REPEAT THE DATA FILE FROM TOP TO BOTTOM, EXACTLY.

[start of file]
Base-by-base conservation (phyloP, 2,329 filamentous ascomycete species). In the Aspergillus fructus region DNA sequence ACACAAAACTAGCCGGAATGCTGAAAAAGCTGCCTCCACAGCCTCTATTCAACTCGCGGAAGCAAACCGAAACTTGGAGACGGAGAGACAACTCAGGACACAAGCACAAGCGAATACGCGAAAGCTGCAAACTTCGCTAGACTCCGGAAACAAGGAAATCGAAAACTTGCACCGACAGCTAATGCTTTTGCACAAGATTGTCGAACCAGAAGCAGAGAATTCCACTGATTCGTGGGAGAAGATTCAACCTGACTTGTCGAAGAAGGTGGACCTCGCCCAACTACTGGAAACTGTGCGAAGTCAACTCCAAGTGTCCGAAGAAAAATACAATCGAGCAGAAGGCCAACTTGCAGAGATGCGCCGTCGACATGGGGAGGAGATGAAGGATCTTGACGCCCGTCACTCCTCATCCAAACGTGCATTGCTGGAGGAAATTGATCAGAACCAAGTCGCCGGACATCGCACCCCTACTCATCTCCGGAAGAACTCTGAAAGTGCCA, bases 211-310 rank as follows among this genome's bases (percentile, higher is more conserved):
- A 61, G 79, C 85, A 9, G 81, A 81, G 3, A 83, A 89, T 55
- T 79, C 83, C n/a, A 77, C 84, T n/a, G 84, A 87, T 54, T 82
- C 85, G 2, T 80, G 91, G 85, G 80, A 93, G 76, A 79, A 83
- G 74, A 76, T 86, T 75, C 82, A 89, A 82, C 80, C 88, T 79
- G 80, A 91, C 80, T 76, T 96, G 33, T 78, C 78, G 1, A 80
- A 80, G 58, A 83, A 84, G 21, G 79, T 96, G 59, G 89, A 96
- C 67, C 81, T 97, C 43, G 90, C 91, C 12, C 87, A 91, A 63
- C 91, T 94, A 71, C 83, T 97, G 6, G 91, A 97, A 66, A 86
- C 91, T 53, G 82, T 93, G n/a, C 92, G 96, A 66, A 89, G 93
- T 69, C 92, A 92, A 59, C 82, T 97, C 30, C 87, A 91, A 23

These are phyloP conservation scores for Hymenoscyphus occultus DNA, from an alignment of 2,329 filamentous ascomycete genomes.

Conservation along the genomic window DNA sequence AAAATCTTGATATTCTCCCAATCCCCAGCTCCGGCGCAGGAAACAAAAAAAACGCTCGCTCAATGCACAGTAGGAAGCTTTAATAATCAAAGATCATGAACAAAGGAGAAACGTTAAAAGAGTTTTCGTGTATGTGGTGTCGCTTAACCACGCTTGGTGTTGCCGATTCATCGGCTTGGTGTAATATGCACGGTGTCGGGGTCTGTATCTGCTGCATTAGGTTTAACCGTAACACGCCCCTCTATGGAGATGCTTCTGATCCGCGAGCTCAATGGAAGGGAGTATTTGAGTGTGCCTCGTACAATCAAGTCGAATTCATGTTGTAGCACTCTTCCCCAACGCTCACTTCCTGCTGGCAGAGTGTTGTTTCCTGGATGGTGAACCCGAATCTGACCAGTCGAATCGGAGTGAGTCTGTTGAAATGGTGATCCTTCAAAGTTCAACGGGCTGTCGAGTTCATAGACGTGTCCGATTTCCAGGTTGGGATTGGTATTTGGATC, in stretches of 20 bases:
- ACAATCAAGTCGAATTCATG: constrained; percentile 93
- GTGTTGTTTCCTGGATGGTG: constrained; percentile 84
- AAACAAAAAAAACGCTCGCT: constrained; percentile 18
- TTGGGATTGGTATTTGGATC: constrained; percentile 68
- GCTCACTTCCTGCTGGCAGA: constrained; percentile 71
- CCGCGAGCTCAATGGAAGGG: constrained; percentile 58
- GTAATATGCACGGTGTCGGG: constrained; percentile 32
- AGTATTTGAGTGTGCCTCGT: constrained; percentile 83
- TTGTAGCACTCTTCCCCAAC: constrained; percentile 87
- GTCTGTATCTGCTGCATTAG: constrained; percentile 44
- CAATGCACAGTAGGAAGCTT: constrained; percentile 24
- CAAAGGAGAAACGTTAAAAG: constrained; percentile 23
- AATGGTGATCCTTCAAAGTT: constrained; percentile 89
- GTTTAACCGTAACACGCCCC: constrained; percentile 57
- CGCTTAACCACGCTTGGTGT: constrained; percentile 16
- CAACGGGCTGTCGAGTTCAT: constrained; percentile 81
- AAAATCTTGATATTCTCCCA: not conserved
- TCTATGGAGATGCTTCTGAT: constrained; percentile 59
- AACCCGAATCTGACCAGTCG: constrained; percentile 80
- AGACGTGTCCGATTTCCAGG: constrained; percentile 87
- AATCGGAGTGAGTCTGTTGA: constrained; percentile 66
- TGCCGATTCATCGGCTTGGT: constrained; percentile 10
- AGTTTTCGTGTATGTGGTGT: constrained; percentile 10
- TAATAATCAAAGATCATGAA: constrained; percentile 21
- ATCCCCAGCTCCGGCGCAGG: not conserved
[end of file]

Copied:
Base-by-base conservation (phyloP, 2,329 filamentous ascomycete species). In the Aspergillus fructus region DNA sequence ACACAAAACTAGCCGGAATGCTGAAAAAGCTGCCTCCACAGCCTCTATTCAACTCGCGGAAGCAAACCGAAACTTGGAGACGGAGAGACAACTCAGGACACAAGCACAAGCGAATACGCGAAAGCTGCAAACTTCGCTAGACTCCGGAAACAAGGAAATCGAAAACTTGCACCGACAGCTAATGCTTTTGCACAAGATTGTCGAACCAGAAGCAGAGAATTCCACTGATTCGTGGGAGAAGATTCAACCTGACTTGTCGAAGAAGGTGGACCTCGCCCAACTACTGGAAACTGTGCGAAGTCAACTCCAAGTGTCCGAAGAAAAATACAATCGAGCAGAAGGCCAACTTGCAGAGATGCGCCGTCGACATGGGGAGGAGATGAAGGATCTTGACGCCCGTCACTCCTCATCCAAACGTGCATTGCTGGAGGAAATTGATCAGAACCAAGTCGCCGGACATCGCACCCCTACTCATCTCCGGAAGAACTCTGAAAGTGCCA, bases 211-310 rank as follows among this genome's bases (percentile, higher is more conserved):
- A 61, G 79, C 85, A 9, G 81, A 81, G 3, A 83, A 89, T 55
- T 79, C 83, C n/a, A 77, C 84, T n/a, G 84, A 87, T 54, T 82
- C 85, G 2, T 80, G 91, G 85, G 80, A 93, G 76, A 79, A 83
- G 74, A 76, T 86, T 75, C 82, A 89, A 82, C 80, C 88, T 79
- G 80, A 91, C 80, T 76, T 96, G 33, T 78, C 78, G 1, A 80
- A 80, G 58, A 83, A 84, G 21, G 79, T 96, G 59, G 89, A 96
- C 67, C 81, T 97, C 43, G 90, C 91, C 12, C 87, A 91, A 63
- C 91, T 94, A 71, C 83, T 97, G 6, G 91, A 97, A 66, A 86
- C 91, T 53, G 82, T 93, G n/a, C 92, G 96, A 66, A 89, G 93
- T 69, C 92, A 92, A 59, C 82, T 97, C 30, C 87, A 91, A 23

These are phyloP conservation scores for Hymenoscyphus occultus DNA, from an alignment of 2,329 filamentous ascomycete genomes.

Conservation along the genomic window DNA sequence AAAATCTTGATATTCTCCCAATCCCCAGCTCCGGCGCAGGAAACAAAAAAAACGCTCGCTCAATGCACAGTAGGAAGCTTTAATAATCAAAGATCATGAACAAAGGAGAAACGTTAAAAGAGTTTTCGTGTATGTGGTGTCGCTTAACCACGCTTGGTGTTGCCGATTCATCGGCTTGGTGTAATATGCACGGTGTCGGGGTCTGTATCTGCTGCATTAGGTTTAACCGTAACACGCCCCTCTATGGAGATGCTTCTGATCCGCGAGCTCAATGGAAGGGAGTATTTGAGTGTGCCTCGTACAATCAAGTCGAATTCATGTTGTAGCACTCTTCCCCAACGCTCACTTCCTGCTGGCAGAGTGTTGTTTCCTGGATGGTGAACCCGAATCTGACCAGTCGAATCGGAGTGAGTCTGTTGAAATGGTGATCCTTCAAAGTTCAACGGGCTGTCGAGTTCATAGACGTGTCCGATTTCCAGGTTGGGATTGGTATTTGGATC, in stretches of 20 bases:
- ACAATCAAGTCGAATTCATG: constrained; percentile 93
- GTGTTGTTTCCTGGATGGTG: constrained; percentile 84
- AAACAAAAAAAACGCTCGCT: constrained; percentile 18
- TTGGGATTGGTATTTGGATC: constrained; percentile 68
- GCTCACTTCCTGCTGGCAGA: constrained; percentile 71
- CCGCGAGCTCAATGGAAGGG: constrained; percentile 58
- GTAATATGCACGGTGTCGGG: constrained; percentile 32
- AGTATTTGAGTGTGCCTCGT: constrained; percentile 83
- TTGTAGCACTCTTCCCCAAC: constrained; percentile 87
- GTCTGTATCTGCTGCATTAG: constrained; percentile 44
- CAATGCACAGTAGGAAGCTT: constrained; percentile 24
- CAAAGGAGAAACGTTAAAAG: constrained; percentile 23
- AATGGTGATCCTTCAAAGTT: constrained; percentile 89
- GTTTAACCGTAACACGCCCC: constrained; percentile 57
- CGCTTAACCACGCTTGGTGT: constrained; percentile 16
- CAACGGGCTGTCGAGTTCAT: constrained; percentile 81
- AAAATCTTGATATTCTCCCA: not conserved
- TCTATGGAGATGCTTCTGAT: constrained; percentile 59
- AACCCGAATCTGACCAGTCG: constrained; percentile 80
- AGACGTGTCCGATTTCCAGG: constrained; percentile 87
- AATCGGAGTGAGTCTGTTGA: constrained; percentile 66
- TGCCGATTCATCGGCTTGGT: constrained; percentile 10
- AGTTTTCGTGTATGTGGTGT: constrained; percentile 10
- TAATAATCAAAGATCATGAA: constrained; percentile 21
- ATCCCCAGCTCCGGCGCAGG: not conserved